Familial DCM is commonly defined when at least two closely related (first-degree or second-degree) family members meet diagnostic criteria for idiopathic DCM11. Substantial evidence now is available to indicate that familial DCM can be considered to have a genetic basis11,40,41, and clinical genetic testing services of large panels of genes implicated in DCM are now routinely available for patients with DCM and their family members42. Family-based studies have established that 15–30% of patients with DCM may be diagnosed with familial DCM if their family members undergo clinical screening11,43. Large multigenerational familial DCM pedigrees historically have been the starting point for most DCM-associated gene discovery. Such multigenerational pedigrees have provided robust statistical genetic evidence for variant causality in DCM-associated genes. The genes most commonly known to cause DCM, which include LMNA44, MYH7 (ref.45), TNNT2 (ref.45), TTN46, RBM20 (ref.47), BAG3 (ref.48) and others, were identified initially in large DCM pedigrees (Fig. 2). TTN truncating mutations are a common cause of DCM, occurring in ~25% of familial cases of DCM and in 18% of sporadic cases49. Readers are encouraged to view the extensive DCM-associated gene lists in review articles11,40,50,51,52.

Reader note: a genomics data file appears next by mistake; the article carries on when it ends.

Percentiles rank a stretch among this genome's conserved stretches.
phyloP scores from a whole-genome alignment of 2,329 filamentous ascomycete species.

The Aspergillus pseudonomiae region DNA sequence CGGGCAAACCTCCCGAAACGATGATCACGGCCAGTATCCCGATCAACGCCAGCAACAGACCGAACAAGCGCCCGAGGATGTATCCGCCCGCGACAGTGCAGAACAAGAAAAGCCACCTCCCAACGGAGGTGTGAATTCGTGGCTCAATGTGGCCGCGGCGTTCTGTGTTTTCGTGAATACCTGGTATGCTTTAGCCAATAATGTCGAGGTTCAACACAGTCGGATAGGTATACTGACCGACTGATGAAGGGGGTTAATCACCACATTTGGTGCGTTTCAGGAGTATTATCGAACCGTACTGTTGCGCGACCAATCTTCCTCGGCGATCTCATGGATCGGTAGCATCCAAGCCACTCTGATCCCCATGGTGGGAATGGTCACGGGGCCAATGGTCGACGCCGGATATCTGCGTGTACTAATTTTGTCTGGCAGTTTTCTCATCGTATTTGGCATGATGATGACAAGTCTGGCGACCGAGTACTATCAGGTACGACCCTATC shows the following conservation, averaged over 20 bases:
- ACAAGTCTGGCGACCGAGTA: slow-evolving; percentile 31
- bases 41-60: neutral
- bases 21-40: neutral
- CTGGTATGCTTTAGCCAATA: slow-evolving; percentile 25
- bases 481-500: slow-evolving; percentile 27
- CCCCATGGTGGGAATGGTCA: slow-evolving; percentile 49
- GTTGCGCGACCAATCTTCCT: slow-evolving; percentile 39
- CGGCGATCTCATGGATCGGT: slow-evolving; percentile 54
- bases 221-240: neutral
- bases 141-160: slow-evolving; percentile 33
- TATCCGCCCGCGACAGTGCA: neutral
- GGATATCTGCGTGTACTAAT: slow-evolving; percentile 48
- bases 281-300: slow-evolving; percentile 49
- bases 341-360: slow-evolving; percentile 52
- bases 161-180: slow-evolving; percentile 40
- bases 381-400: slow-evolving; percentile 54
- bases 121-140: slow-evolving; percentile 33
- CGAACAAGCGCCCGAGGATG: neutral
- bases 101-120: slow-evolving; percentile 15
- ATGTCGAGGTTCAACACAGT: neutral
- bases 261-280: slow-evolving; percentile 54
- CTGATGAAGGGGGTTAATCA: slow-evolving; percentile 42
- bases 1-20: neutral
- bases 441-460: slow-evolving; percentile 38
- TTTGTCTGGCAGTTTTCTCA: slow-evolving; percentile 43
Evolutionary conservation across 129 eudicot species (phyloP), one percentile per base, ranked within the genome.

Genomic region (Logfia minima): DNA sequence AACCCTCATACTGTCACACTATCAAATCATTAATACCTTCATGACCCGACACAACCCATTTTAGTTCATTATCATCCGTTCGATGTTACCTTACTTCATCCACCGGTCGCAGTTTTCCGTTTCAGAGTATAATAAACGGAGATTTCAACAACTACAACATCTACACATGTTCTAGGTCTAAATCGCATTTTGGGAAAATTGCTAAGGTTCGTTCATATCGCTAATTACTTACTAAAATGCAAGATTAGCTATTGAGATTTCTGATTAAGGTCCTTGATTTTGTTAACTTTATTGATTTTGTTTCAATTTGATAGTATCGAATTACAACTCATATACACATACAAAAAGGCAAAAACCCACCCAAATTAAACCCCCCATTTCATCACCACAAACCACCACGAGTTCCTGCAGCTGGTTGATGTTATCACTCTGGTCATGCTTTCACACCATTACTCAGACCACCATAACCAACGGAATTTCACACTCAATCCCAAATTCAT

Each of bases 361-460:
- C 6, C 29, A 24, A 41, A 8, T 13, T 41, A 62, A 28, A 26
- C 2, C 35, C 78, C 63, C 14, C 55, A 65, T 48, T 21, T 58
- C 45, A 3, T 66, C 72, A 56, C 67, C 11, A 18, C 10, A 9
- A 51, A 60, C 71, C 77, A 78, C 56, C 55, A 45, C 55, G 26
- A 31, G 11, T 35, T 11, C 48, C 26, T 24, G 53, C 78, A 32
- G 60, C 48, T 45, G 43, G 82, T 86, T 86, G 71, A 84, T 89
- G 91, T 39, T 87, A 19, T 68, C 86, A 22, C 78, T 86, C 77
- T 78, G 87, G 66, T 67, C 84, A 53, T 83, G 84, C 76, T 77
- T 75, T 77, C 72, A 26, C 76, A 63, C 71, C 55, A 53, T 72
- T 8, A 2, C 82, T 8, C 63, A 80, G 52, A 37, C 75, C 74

Although a genetic basis for familial DCM is well established, most cases of DCM seem to be sporadic; that is, even when the family members of patients newly diagnosed with idiopathic DCM are clinically screened11,43, most family members have no evidence of DCM, and, therefore, patients are eventually diagnosed with nonfamilial (sporadic) DCM. To date, there is no published large multicentre study of families whose members have been systematically clinically screened for DCM and have also undergone exome or genome sequencing to identify a possible genetic cause. A multisite study funded by the US National Heart, Lung and Blood Institute is now underway to test the hypothesis that DCM, whether familial or nonfamilial, has mostly a rare variant genetic basis53.